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Supervisors Want More Bicycling Classes in Their Districts at Less Expense

An SFBC Family Biking class on the John F. Kennedy Drive parking-protected bike lane in Golden Gate Park. Photo: SFBC/Flickr

Several supervisors say they’d like to see city-funded bike education classes distibuted more equally among their districts, and to attract more participants to reduce the per-person cost of the program.

Locations of bicycling classes in SF. Image: Google Maps via SFBC

At a recent committee meeting of the SF County Transportation Authority Board, which is comprised of supervisors, members raised their concerns when they approved a nine-month extension of their contract with the SF Bicycle Coalition and the YMCA YBike program, which taught bicycling skills to over 1,800 kids and adults last year.

Supervisors Mark Farrell and Norman Yee said their districts appear “underserved” among the several dozen class locations. “We have a ton of bicyclists in District 2,” said Farrell, including kids and tourists on rental bikes. “We have bicycle shops all over the place, we have people cycling down the waterfront, through the Preisidio… It’s really challenging to look at this and say this is a great thing when I look at two locations in the district.”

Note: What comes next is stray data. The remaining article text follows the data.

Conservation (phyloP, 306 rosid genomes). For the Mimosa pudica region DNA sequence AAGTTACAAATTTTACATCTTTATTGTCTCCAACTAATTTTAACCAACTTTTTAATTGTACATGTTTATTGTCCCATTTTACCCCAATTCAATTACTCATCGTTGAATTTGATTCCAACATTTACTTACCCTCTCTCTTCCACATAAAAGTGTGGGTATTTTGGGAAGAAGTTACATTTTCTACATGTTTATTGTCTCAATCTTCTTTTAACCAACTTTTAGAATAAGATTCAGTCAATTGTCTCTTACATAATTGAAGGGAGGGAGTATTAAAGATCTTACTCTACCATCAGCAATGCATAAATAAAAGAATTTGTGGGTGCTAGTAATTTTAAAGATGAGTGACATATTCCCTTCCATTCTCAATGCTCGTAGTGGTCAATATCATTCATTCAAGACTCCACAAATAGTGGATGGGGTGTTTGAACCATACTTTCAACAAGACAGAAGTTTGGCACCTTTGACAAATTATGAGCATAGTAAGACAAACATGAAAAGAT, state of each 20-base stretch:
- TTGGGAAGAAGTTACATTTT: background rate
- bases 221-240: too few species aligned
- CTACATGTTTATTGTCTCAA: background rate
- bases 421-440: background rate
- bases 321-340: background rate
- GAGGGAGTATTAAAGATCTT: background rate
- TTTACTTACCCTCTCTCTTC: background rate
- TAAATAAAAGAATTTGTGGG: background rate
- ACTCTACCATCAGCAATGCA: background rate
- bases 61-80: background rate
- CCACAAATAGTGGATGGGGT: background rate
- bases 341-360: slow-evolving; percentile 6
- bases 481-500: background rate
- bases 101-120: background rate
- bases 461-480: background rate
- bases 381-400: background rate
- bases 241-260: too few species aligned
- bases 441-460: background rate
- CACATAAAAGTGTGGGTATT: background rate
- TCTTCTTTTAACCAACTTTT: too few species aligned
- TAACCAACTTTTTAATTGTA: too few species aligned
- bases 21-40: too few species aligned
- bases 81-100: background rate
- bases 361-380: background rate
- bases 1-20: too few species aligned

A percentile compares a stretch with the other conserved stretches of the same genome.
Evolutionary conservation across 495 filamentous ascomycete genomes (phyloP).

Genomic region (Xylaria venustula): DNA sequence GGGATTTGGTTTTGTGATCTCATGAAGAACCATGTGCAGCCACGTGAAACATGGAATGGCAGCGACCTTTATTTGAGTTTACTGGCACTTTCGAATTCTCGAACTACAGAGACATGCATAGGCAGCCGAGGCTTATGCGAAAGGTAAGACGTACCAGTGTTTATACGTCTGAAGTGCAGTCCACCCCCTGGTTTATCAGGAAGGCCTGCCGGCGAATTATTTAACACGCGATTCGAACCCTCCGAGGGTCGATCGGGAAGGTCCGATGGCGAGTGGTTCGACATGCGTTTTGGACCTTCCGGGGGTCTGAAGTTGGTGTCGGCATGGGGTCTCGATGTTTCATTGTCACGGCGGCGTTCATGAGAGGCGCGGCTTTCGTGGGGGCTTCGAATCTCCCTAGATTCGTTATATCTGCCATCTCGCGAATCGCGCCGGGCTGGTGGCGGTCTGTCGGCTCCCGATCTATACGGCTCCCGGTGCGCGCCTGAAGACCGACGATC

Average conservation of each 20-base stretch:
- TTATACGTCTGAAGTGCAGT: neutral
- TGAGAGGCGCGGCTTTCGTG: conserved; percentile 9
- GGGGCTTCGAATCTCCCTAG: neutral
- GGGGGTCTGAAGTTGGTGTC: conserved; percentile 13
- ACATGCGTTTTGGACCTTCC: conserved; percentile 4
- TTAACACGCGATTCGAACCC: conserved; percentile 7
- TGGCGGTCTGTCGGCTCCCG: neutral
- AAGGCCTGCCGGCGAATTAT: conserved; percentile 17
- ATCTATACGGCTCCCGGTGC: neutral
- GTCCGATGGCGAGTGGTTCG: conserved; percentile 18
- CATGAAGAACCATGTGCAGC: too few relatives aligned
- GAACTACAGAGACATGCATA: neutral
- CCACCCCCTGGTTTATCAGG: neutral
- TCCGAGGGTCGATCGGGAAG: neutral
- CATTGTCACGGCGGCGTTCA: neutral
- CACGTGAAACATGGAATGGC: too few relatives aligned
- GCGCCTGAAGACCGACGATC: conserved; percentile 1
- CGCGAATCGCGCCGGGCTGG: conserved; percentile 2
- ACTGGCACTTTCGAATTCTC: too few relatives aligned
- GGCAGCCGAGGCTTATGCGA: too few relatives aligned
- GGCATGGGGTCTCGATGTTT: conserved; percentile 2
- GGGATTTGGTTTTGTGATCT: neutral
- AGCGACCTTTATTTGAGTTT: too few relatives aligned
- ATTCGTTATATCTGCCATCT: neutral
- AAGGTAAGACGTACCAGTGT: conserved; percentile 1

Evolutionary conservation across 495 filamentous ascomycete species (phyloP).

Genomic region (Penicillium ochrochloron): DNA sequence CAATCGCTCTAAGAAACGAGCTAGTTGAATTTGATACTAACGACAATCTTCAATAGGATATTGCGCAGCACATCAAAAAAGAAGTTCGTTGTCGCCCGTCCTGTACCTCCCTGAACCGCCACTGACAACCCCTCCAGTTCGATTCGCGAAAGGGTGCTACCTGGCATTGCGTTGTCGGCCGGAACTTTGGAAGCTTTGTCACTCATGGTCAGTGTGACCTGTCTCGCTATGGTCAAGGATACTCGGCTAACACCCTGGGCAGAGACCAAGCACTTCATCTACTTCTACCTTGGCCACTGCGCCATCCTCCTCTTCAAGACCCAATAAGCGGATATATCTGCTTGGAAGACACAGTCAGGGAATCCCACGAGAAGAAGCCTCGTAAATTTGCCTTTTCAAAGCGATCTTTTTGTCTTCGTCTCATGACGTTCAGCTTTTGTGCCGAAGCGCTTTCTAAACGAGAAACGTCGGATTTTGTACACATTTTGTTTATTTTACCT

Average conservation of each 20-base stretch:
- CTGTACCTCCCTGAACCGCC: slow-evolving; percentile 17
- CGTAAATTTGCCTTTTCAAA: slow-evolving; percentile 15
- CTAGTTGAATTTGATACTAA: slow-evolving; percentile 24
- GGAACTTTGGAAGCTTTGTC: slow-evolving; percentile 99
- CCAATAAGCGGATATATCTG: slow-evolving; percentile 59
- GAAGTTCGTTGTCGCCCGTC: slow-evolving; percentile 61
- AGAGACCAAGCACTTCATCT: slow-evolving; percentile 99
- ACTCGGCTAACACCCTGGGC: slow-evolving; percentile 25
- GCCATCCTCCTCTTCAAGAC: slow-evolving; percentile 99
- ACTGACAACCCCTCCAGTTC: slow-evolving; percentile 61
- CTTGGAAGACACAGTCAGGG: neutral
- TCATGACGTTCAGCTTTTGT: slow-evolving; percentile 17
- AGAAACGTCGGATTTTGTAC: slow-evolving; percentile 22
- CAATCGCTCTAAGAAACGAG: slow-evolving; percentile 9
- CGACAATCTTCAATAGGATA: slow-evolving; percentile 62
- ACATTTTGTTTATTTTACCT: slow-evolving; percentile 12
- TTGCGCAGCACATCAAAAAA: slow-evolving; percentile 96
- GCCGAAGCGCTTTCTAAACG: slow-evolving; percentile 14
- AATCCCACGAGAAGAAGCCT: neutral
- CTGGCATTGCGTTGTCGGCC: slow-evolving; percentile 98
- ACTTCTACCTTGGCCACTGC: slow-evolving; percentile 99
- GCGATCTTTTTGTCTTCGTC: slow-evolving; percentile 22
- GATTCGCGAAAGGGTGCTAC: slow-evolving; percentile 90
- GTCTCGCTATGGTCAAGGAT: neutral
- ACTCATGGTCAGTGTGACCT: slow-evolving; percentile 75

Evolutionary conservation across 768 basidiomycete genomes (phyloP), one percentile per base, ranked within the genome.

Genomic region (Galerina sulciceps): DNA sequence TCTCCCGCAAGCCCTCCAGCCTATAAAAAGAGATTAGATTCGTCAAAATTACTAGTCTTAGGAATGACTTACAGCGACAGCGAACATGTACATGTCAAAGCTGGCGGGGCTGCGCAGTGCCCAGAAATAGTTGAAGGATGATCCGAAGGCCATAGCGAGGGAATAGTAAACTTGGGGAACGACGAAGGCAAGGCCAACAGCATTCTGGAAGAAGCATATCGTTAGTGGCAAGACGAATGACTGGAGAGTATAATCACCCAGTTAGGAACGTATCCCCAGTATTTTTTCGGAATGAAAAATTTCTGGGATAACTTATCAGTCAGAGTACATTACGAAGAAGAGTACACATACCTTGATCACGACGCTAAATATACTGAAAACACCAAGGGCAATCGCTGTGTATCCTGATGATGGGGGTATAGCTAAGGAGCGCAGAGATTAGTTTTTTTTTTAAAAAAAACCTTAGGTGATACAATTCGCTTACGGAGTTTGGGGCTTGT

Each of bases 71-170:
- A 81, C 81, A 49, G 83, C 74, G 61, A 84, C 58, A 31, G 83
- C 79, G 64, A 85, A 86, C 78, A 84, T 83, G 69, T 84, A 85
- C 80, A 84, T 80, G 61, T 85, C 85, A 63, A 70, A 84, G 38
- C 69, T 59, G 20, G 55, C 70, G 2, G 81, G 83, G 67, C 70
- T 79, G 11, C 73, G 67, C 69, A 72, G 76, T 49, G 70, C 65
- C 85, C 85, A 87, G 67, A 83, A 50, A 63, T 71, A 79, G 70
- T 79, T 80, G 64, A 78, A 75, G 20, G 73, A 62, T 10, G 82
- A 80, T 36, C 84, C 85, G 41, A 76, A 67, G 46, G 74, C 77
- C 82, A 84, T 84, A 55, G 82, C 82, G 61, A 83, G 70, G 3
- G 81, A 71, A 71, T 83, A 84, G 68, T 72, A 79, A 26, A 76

Matt Lasky of the SFMTA said the locations are chosen based on neighborhood density, but that they will look into re-distribution.

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Does a Helmet Law Make Sense in California?

Riders roll into the South Gate community of South Los Angeles during the Ride4Love. Sahra Sulaiman/Streetsblog L.A.

Riders roll into the South Gate community of South Los Angeles for the Ride4Love. Sahra Sulaiman/Streetsblog L.A.

The proposed California-wide bicycle helmet law has stirred up a passionate debate on blogs and bike club lists as well as in the media. Unfortunately, many discussions have degraded quickly into name-calling and personal insults–like the oh-so-droll “hard-headed bicyclists” headline several media outlets thought was so clever. Many people also expressed off-the-point misunderstandings of objections to the proposal, and questionable statistics have been endlessly repeated.

But there’s no need to settle the question of whether, in total, a helmet law will make bicycling safer. What’s at issue is whether it’s a wise idea for the state to pass a law that would require every bicycle rider to wear a helmet.

I propose a thought experiment: let’s explore some potential outcomes of a helmet law. The points below are not meant to be arguments for or against S.B. 192. Instead, they are an attempt to think through as many different possible repercussions of a mandatory helmet law in California as possible. If something is missing, add it in the comments.